Small Engine Repair: Compression Test on a 2 Stroke Craftsman Chainsaw


**Always follow the instructions in your repair manual when doing repair or maintenance work on Outdoor Power Equipment. Manuals can be found at the manufacturers website.**

When you check cylinder compression on a gas engine you should have the throttle wide open, Choke open, and ignition kill switch off. In this video I check the compression on a Craftsman Chainsaw.

Thank you for watching!



12 thoughts on “Small Engine Repair: Compression Test on a 2 Stroke Craftsman Chainsaw

  1. If you don't have a service manual is there a general rule of thumb of acceptable pressure ratings for trimmers, chainsaws, etc?

    BTW, thanks for the videos, I've subscribed not too long ago and appreciate the information! Keep up the good work!

  2. Good tip on the on/off switch, I know not to leave plugs un-grounded on older outboard ignition systems, but never thought about it on chainsaws etc. I also wondered if the length of a compression tester hose made a difference on how many pulls? guess not, great video's

  3. Looks like that's a Harbor Freight compression tester? If it is I've bought 2 and get any of my good running saws above 30 psi. Do you like that gauge?

  4. Blowers and trimmers needs at least 75psi to start below than that will not start. For a accurate reading ,except for the stihl, you must pull as many times as soon as the needle stop.

  5. Thanks for the video.  I had forgotten to hold the throttle open, so I repeated my test.  Didn't make any difference; 100 psi after 5 pulls.  Tried 5 more, but stayed at 100 psi.  The saw was cold; I hadn't used it for about a month when it quit because of a bad fuel line.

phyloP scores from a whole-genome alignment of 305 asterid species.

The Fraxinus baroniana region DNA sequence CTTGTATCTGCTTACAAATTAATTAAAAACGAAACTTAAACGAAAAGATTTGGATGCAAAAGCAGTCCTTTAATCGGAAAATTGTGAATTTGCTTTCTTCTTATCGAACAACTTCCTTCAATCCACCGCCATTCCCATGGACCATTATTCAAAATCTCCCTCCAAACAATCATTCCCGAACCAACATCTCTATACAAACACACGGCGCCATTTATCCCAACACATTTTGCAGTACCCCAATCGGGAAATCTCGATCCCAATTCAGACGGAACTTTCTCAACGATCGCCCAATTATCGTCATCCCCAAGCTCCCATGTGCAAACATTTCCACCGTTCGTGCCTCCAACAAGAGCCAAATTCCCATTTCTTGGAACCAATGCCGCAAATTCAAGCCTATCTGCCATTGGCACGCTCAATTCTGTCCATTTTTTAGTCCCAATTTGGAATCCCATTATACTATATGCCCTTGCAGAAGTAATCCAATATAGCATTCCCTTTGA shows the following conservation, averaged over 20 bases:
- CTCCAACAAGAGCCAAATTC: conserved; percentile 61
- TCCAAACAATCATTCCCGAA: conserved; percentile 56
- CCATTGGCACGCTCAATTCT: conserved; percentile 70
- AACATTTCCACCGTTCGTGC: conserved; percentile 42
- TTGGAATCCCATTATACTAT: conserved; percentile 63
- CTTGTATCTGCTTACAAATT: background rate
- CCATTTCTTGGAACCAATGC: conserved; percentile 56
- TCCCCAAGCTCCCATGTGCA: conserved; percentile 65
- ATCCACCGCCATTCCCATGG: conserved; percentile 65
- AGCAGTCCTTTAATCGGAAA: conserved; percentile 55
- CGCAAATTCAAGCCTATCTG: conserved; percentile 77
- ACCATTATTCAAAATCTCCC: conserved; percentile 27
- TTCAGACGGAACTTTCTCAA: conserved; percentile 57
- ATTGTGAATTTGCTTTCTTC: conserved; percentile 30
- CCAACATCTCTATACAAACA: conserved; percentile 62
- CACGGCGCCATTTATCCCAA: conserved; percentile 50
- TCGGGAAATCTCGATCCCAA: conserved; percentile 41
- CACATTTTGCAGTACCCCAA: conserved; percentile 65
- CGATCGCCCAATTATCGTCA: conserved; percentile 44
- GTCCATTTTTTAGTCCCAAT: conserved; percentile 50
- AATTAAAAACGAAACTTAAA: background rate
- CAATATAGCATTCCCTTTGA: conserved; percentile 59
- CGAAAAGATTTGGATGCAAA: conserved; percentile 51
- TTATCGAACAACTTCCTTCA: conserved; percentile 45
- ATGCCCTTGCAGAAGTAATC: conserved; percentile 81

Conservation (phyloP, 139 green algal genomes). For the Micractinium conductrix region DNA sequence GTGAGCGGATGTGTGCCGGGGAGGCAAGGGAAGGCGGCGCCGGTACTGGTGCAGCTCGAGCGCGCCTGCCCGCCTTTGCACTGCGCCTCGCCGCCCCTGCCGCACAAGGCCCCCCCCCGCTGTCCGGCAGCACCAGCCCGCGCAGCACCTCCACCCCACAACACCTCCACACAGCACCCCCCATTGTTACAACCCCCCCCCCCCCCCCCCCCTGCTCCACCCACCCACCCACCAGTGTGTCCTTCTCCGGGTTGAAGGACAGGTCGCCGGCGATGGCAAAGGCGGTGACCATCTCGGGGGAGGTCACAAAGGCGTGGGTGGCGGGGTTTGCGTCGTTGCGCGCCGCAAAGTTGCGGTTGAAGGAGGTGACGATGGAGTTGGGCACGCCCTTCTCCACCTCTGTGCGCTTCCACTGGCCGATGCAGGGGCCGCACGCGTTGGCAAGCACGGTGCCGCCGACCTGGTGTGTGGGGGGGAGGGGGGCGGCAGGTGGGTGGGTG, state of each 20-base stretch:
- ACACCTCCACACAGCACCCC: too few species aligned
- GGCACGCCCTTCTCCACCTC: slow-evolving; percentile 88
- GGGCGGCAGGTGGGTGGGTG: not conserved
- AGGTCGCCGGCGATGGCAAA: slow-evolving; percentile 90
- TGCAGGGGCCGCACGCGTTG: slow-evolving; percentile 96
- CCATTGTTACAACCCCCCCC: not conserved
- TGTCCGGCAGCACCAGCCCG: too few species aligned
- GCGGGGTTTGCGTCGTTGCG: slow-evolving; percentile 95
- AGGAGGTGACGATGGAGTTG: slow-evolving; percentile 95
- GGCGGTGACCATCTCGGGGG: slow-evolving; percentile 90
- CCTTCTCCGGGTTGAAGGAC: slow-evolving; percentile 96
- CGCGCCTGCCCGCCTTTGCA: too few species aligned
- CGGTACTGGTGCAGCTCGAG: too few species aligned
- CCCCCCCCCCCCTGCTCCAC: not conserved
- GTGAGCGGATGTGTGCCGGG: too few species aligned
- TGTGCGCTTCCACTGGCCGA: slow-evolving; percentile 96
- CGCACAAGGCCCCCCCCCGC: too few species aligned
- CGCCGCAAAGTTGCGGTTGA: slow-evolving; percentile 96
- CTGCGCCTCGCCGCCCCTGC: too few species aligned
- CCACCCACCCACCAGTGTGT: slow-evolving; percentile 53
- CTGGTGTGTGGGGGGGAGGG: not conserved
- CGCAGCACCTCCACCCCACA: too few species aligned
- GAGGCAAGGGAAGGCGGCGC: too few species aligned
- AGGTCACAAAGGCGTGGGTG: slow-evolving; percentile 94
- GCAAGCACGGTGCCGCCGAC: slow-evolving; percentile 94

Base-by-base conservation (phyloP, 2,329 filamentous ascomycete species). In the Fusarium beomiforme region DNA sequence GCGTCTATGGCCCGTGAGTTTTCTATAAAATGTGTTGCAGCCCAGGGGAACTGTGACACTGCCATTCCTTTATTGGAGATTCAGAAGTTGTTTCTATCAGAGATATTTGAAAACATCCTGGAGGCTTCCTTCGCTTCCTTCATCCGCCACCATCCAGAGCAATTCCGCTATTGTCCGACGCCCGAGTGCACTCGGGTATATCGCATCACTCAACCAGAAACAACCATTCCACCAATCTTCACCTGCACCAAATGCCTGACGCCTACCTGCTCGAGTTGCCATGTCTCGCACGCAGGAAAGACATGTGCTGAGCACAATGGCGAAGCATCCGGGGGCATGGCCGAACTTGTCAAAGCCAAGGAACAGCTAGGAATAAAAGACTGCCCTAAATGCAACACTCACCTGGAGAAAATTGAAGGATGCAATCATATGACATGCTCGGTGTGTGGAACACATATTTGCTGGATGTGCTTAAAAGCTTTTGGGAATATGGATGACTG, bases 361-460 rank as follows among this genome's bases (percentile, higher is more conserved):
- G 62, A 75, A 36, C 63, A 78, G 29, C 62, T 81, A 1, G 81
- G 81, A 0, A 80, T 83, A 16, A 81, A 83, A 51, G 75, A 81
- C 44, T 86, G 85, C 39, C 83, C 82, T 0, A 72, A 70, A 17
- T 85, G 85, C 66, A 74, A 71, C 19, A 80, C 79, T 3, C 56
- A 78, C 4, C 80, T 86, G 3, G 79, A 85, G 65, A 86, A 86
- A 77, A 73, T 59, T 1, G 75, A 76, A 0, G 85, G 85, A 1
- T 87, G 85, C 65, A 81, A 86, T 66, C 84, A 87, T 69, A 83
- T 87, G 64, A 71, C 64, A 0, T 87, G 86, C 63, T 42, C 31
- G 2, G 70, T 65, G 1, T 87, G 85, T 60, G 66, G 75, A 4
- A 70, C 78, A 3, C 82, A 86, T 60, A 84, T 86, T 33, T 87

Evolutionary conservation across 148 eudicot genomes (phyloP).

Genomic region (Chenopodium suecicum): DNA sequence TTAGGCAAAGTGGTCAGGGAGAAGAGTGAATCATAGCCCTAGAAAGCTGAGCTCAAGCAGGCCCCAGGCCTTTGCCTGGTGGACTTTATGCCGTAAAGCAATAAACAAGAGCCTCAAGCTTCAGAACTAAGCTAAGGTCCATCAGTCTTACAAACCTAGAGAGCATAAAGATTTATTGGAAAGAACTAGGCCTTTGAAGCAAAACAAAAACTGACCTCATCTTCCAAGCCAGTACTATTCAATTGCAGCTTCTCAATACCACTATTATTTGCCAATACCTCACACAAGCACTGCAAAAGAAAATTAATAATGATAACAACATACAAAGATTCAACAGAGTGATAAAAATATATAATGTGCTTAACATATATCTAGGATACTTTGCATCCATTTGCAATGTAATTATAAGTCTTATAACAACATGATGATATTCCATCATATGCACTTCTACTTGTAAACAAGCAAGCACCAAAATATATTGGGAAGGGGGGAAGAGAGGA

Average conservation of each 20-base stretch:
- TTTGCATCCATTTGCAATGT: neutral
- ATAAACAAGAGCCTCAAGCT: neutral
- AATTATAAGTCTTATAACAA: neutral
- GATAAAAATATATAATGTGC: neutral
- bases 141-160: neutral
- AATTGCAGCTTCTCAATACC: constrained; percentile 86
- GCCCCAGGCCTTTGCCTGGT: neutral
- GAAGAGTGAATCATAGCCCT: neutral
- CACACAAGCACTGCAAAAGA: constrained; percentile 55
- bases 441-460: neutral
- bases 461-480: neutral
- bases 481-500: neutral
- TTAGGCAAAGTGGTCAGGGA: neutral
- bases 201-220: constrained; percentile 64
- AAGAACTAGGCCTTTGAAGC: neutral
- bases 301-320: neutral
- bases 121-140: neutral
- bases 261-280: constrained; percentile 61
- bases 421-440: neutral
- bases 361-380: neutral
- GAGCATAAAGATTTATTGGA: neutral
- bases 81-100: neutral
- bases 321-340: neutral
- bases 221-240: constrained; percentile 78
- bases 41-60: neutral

One caution:  I had to use an adapter on my compression gauge.  Fortunately, I pulled gently on the rope the first time and the piston hit the adapter.  If I had pulled hard the first time, I could have damaged the piston.  I noticed that yours reached into the cylinder about the same distance as a spark plug.  I cut mine off to about that same length.

  6. I just tested my Poulan 2450 cc engine.  It's supposed to have 125-145 psi, but mine maxes out at 60 psi.  Is this a shot engine, or would it be worth putting in a new piston ring to try to fix it?  Or should I consider a new piston and cylinder head too?

  7. Hey thanks much, the comments section filled in the blanks too, like whats the bare minimum of compression needed before an engine will start, and that's 75psi – 90 is a worn out engine. 120 -145 psi is best. anything really high could be carbon buildup on top of the piston causing pre-detonation.

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